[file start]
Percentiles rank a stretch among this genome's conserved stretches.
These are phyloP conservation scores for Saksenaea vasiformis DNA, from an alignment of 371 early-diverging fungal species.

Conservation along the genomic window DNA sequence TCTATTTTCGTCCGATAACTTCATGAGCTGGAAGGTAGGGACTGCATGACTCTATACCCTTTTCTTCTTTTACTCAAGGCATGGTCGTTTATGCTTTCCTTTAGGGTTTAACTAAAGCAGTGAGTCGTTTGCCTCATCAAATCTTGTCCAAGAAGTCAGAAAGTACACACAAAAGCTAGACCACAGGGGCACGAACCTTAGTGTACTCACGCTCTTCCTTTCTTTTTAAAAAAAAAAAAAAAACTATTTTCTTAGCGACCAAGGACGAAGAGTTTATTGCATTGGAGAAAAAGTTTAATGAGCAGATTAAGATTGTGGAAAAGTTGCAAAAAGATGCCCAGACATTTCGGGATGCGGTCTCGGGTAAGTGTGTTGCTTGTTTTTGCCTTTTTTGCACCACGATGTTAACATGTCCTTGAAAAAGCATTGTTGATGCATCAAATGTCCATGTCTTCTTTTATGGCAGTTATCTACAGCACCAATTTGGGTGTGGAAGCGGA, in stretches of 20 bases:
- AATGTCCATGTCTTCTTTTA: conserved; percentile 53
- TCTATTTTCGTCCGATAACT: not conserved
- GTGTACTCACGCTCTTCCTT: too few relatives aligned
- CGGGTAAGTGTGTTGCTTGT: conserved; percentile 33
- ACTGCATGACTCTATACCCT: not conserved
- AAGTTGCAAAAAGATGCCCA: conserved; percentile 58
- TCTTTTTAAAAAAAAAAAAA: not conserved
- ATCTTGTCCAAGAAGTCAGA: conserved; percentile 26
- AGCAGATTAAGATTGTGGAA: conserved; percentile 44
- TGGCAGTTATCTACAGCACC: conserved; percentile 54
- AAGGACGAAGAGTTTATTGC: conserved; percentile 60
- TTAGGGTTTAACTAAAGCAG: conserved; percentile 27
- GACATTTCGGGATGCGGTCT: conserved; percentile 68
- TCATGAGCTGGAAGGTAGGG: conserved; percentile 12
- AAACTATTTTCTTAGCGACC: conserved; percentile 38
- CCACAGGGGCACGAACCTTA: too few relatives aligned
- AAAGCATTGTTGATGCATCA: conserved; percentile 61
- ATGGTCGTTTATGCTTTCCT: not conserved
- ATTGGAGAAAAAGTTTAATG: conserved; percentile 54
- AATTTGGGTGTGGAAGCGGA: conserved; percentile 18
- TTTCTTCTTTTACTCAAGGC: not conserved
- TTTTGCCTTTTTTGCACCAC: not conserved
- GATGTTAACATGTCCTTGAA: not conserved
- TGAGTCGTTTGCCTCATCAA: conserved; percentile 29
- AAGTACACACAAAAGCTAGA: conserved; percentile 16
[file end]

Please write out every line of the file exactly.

Percentiles rank a stretch among this genome's conserved stretches.
These are phyloP conservation scores for Saksenaea vasiformis DNA, from an alignment of 371 early-diverging fungal species.

Conservation along the genomic window DNA sequence TCTATTTTCGTCCGATAACTTCATGAGCTGGAAGGTAGGGACTGCATGACTCTATACCCTTTTCTTCTTTTACTCAAGGCATGGTCGTTTATGCTTTCCTTTAGGGTTTAACTAAAGCAGTGAGTCGTTTGCCTCATCAAATCTTGTCCAAGAAGTCAGAAAGTACACACAAAAGCTAGACCACAGGGGCACGAACCTTAGTGTACTCACGCTCTTCCTTTCTTTTTAAAAAAAAAAAAAAAACTATTTTCTTAGCGACCAAGGACGAAGAGTTTATTGCATTGGAGAAAAAGTTTAATGAGCAGATTAAGATTGTGGAAAAGTTGCAAAAAGATGCCCAGACATTTCGGGATGCGGTCTCGGGTAAGTGTGTTGCTTGTTTTTGCCTTTTTTGCACCACGATGTTAACATGTCCTTGAAAAAGCATTGTTGATGCATCAAATGTCCATGTCTTCTTTTATGGCAGTTATCTACAGCACCAATTTGGGTGTGGAAGCGGA, in stretches of 20 bases:
- AATGTCCATGTCTTCTTTTA: conserved; percentile 53
- TCTATTTTCGTCCGATAACT: not conserved
- GTGTACTCACGCTCTTCCTT: too few relatives aligned
- CGGGTAAGTGTGTTGCTTGT: conserved; percentile 33
- ACTGCATGACTCTATACCCT: not conserved
- AAGTTGCAAAAAGATGCCCA: conserved; percentile 58
- TCTTTTTAAAAAAAAAAAAA: not conserved
- ATCTTGTCCAAGAAGTCAGA: conserved; percentile 26
- AGCAGATTAAGATTGTGGAA: conserved; percentile 44
- TGGCAGTTATCTACAGCACC: conserved; percentile 54
- AAGGACGAAGAGTTTATTGC: conserved; percentile 60
- TTAGGGTTTAACTAAAGCAG: conserved; percentile 27
- GACATTTCGGGATGCGGTCT: conserved; percentile 68
- TCATGAGCTGGAAGGTAGGG: conserved; percentile 12
- AAACTATTTTCTTAGCGACC: conserved; percentile 38
- CCACAGGGGCACGAACCTTA: too few relatives aligned
- AAAGCATTGTTGATGCATCA: conserved; percentile 61
- ATGGTCGTTTATGCTTTCCT: not conserved
- ATTGGAGAAAAAGTTTAATG: conserved; percentile 54
- AATTTGGGTGTGGAAGCGGA: conserved; percentile 18
- TTTCTTCTTTTACTCAAGGC: not conserved
- TTTTGCCTTTTTTGCACCAC: not conserved
- GATGTTAACATGTCCTTGAA: not conserved
- TGAGTCGTTTGCCTCATCAA: conserved; percentile 29
- AAGTACACACAAAAGCTAGA: conserved; percentile 16